not knock herseif, although she was always accompanied by the 
imrse whom I had engaged for her. Above this long body was 
her little fiuie, with two immense pale blue eyes, which were 
always open, even when asleep at night. She was generally 
diessed from head to foot in grey, and this neutral colour gave 
something unreal to her general appearance. 

My mother, after trying to com fort me, went away about two 
o'clock. My grandmother, seated opposite me in her large 
Voltaire armchair, questioned me : 

" \Miat are you afraid of ? "^ she asked. " Why are you so 
moumful ? I have not heard you laugh all day.^ 

I did not answer, but looked at my grandmother. It seemed 
to me that the trouble I was dreading would come through her. 
Are you not there ? ^ she insisted. 

Yes, I am here,"*^ I answered ; " but please do not talk to me.'^ 
She did not utter another word, but ^^ith her two hands on 
her lap sat there for hours. I sketched her stränge, fatidical 

It began to grow dusk, and I thought I would go and dress, 
aftei being present at the meal taken by my grandmother and 
the child. My friend Rose Baretta was dining with me that 
evening, and I had also invited a most charming and witty man, 





Charles Haas. Arthur Meyer came too. He was a young 
Journalist already verj- much in vogiie. I told thcm about my 
Forebodings with regard to that day, and begged tbem not to 
leave me before midnght. 

" After that," I sald, " Jt will not be to-day, and the wicked 
spiriis who are watthing me will have missed their chance."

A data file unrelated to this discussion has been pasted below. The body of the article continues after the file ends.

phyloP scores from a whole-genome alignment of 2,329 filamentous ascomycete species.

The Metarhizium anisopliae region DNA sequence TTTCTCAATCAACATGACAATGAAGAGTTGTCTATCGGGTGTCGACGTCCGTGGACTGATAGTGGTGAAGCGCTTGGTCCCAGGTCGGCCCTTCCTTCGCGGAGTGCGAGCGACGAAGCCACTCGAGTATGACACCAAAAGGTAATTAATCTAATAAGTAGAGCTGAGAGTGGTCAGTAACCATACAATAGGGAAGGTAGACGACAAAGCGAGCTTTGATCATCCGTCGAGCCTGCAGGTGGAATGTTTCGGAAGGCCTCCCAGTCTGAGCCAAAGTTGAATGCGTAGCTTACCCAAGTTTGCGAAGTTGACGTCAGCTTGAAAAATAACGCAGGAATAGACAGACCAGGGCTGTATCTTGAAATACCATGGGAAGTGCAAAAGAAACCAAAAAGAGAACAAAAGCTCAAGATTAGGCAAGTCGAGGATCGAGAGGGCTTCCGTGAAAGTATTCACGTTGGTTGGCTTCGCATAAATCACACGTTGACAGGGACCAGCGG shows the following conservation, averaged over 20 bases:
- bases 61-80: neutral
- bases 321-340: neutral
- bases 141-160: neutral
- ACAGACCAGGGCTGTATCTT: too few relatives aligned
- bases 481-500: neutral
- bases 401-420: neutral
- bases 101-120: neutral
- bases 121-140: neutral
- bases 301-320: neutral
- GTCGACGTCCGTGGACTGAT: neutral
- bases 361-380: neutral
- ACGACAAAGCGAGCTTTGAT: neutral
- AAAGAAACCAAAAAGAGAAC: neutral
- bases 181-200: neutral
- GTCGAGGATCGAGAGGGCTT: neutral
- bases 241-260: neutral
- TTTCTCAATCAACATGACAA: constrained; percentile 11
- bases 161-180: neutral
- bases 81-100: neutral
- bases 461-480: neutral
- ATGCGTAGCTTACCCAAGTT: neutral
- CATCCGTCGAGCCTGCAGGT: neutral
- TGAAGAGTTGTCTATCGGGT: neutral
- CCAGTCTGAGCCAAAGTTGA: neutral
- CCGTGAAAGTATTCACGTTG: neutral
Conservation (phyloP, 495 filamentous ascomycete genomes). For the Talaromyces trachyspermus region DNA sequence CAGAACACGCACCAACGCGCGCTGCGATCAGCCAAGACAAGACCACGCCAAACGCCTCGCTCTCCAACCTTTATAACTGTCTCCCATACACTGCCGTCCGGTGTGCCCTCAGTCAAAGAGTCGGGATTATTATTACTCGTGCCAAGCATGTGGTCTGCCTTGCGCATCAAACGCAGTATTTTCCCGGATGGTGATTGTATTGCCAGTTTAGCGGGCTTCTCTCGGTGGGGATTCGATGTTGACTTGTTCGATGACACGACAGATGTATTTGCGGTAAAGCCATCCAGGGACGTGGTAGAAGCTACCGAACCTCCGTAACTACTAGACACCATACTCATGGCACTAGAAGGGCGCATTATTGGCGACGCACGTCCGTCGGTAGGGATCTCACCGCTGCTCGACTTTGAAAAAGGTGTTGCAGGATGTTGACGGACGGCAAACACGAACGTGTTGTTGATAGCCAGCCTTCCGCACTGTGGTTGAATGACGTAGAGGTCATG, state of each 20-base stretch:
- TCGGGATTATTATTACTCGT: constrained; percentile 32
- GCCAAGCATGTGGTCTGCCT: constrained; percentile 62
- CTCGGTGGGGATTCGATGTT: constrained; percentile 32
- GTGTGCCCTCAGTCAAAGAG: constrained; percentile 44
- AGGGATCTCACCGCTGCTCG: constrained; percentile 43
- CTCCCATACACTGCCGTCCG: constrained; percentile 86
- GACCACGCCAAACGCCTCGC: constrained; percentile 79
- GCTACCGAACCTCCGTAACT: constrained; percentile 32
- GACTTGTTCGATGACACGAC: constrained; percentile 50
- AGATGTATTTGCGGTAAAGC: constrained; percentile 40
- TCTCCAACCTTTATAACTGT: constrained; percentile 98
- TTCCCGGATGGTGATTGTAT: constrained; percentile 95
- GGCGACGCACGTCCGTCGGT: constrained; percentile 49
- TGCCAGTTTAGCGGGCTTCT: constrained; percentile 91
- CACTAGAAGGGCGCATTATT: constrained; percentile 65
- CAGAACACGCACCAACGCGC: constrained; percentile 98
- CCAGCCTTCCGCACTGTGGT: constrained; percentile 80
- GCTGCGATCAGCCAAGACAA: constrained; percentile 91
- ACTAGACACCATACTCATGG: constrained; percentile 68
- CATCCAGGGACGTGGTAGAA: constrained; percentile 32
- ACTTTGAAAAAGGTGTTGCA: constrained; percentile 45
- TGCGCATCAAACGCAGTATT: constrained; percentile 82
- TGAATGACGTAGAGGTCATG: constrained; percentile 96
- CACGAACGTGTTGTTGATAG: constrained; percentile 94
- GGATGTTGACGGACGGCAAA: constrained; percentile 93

They agreed to hmnour my fancy, and Arthur Meyer, who 
was to have gone to some first night at one of the theatres, 
remained with us. Dinner was more animated than luncheon had 
been, and it was nine o'clock when we left the table. Rose Baretta 
sang US some deÜghtful old songs. I went away for a miDute to 
see that all was right in my grandmother's room. I found my 
maid with her bead wrapped up in cloths soaked in sedative 
water. I asked what was the matter, and sbe said that she bad 
a terrible beadache. I told her to prepare my bath and evecy- 
tbing for me for tbe night, and tben to go to bed. She thanked 
me, and obeyed. 

I »eut back to the drawing-room, and, sitting down to the 
piano, played " II Bacio," Mendelssohn's " Beils," and Weber'« 
" Last Thought." I had not come to the end of thia latt 
melody when I stopped, suddenly hearing in the street cries of 
"Fire! Fire!" 

" ' They are shouting ' Fire ! ' " exclaimed Arthur Meyer. 

" Tbat's all the same to me," I said, shrugging my Shoulder». 
"It is not niidnight yet, and I am expecting my own mis- 

Charles Haas had opened the drawing-room window to see 
where the shouts were coming fi'ora. He stepped out on to the